It was featured in a CNBC special as California's first city to permit the commercial cultivation of marijuana in 2014. Before development of the city began in the 1930s, Desert Hot Springs was a treeless place in the Colorado Desert. According to the United States Census Bureau, the city has a total area of 23.6 square miles, of which 99.89% is land and 0.11% is water. Desert Hot Springs is nestled between two mountain ranges: San Bernardino Mountains and San Jacinto Mountains, it is located just south of Joshua Tree National Park. It is located in the Colorado Desert region of the Sonoran Desert. Desert Hot Springs has a desert climate similar to the rest of the Coachella Valley, with less than six inches of precipitation per year. Summers are hot with days exceeding 107 °F in July and August while night-time lows tend to stay between 78–90 °F; the winters are mild with days seeing temperatures between 68–82 °F and corresponding night-time lows between 50–65 °F. Heat waves during the summer months involving temperatures higher than 110 °F are not unusual.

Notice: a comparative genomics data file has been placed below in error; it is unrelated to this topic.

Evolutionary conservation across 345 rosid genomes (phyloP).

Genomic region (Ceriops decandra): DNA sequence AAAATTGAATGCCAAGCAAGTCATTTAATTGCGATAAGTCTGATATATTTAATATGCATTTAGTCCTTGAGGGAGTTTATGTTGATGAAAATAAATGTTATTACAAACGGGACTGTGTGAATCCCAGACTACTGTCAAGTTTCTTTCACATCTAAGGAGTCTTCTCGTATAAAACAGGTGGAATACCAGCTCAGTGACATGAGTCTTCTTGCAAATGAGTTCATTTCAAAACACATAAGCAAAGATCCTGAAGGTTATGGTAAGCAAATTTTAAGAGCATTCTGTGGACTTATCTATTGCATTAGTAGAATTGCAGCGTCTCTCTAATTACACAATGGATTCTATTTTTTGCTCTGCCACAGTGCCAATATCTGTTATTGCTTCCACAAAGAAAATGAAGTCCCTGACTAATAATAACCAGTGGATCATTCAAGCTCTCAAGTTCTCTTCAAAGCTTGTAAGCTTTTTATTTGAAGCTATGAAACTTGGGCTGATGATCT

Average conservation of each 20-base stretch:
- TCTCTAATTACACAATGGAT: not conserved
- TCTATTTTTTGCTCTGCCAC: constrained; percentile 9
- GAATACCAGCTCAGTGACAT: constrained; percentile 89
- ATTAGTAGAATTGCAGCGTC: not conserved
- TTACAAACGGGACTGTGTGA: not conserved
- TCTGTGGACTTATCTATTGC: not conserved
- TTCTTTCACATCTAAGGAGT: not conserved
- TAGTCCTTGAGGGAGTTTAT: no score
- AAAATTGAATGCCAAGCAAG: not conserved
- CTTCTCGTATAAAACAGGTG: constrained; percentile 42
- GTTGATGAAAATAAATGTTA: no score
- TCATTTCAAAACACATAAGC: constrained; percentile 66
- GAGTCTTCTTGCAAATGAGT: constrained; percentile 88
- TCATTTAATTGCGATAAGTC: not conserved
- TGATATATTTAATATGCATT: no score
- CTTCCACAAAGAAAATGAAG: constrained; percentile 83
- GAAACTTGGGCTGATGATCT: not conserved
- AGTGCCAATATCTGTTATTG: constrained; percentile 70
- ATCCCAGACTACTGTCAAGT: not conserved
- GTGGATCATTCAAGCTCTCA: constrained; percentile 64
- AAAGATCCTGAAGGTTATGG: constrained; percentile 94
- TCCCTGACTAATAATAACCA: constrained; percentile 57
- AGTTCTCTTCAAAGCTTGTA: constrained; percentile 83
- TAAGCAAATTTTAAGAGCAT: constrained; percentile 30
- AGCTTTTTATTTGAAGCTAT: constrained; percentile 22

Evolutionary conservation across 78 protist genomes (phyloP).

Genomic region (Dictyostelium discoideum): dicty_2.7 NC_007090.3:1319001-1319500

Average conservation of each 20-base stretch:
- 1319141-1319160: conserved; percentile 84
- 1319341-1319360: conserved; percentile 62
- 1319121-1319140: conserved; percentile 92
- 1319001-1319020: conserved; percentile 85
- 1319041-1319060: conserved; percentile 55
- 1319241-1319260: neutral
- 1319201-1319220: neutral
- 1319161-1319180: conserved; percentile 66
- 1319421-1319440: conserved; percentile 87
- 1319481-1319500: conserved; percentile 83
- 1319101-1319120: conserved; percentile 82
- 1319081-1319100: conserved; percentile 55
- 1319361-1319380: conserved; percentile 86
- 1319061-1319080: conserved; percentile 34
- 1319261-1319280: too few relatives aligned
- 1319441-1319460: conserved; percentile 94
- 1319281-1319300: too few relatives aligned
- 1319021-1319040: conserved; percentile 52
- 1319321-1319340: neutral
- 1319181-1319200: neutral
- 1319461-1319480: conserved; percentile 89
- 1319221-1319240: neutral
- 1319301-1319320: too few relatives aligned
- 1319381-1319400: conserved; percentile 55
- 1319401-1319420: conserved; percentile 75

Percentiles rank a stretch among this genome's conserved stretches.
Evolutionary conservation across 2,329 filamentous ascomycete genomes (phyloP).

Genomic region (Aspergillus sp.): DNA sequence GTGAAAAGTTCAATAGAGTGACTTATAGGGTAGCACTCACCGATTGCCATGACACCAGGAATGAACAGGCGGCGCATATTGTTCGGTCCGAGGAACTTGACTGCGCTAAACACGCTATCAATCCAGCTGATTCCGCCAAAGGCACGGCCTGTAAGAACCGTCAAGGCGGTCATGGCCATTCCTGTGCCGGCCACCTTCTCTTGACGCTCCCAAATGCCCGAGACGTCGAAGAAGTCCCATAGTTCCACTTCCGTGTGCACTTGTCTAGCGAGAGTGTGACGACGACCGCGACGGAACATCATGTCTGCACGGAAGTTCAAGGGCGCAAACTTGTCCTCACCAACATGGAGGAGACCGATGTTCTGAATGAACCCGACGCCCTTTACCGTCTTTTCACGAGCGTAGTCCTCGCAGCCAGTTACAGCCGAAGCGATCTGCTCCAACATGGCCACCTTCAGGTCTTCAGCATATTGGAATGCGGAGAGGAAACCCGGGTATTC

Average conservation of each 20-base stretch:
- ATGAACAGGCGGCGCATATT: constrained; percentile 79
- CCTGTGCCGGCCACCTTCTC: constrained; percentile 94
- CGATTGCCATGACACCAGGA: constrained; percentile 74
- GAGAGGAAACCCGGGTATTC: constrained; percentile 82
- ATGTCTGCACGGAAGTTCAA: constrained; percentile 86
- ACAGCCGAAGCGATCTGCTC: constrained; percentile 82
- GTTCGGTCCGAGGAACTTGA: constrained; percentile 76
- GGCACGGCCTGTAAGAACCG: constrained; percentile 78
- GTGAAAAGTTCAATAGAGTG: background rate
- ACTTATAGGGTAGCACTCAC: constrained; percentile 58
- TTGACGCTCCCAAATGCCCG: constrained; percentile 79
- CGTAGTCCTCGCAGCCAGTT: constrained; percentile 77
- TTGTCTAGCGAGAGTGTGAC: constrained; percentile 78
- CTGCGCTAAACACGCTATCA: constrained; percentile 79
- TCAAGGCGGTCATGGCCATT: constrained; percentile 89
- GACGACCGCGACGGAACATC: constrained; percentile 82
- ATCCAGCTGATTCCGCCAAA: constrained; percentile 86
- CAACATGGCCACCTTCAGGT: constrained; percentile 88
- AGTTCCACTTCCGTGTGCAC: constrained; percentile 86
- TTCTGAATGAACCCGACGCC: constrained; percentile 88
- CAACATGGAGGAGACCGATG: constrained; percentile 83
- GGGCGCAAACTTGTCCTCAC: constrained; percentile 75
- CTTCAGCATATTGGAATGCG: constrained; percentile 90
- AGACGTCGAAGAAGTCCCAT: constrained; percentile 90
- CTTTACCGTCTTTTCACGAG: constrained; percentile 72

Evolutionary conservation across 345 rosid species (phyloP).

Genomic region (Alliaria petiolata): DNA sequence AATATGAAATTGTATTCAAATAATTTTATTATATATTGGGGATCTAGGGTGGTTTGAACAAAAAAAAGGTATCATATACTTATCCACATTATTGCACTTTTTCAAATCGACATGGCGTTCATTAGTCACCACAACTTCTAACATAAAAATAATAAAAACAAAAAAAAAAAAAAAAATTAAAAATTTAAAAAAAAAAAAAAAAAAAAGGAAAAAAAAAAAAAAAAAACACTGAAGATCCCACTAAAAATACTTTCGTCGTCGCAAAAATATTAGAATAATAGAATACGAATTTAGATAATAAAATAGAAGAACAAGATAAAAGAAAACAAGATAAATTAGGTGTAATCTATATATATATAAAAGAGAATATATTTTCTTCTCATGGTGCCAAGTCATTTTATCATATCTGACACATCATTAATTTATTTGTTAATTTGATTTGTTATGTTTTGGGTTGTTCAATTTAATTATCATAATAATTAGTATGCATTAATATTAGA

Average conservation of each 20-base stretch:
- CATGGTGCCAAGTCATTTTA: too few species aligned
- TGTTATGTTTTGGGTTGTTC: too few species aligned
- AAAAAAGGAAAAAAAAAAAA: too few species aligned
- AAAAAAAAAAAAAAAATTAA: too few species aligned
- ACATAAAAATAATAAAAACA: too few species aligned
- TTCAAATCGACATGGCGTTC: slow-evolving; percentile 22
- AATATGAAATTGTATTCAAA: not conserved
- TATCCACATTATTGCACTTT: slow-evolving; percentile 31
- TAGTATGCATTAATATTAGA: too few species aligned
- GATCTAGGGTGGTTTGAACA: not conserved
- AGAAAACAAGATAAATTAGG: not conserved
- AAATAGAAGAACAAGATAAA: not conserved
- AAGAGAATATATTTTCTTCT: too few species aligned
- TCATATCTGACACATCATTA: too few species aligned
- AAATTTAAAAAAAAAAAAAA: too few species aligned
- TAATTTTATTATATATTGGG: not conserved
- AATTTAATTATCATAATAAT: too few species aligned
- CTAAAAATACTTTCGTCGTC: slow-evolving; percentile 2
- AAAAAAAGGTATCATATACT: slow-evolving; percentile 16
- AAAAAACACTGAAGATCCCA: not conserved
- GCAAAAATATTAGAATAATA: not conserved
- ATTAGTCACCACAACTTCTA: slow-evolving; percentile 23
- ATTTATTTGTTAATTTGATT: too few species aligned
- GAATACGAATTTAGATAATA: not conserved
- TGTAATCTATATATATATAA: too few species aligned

Summer winds and the higher elevation keep Desert Hot Springs on average 5-7 degrees cooler than other communities in Coachella Valley. However, the winter season can be warmer due to the surrounding mountains blocking north winds; the Mission Creek Fault, a branch of the San Andreas, separates two aquifers. On one side, the Desert Hot Springs Sub-Basin contains an aquifer with hot water; this aquifer resorts. Mission Springs Sub-basin, on the other side of the fault, the Miracle Creek sub-basin has cold water; this aquifer has received awards for exceptional taste. From having 20 residents in 1941, Desert Hot Springs had 28,000 residents in 2014; the 2010 United States Census reported that Desert Hot Springs had a population of 25,938. The population density was 1,097.1 people per square mile. The racial makeup of Desert Hot Springs was 15,053 White, 2,133 African American, 357 Native American, 675 Asian, 84 Pacific Islander, 6,343 from other races, 1,293 from two or more races. Hispanic or Latino of any race were 13,646 persons.
The Census reported that 25,820 people lived in households, 118 lived in non-institutionalized group quarters, 0 were institutionalized. There were 8,650 households, out of which 3,713 had children under the age of 18 living in them, 3,468 were opposite-sex married couples living together, 1,603 had a female h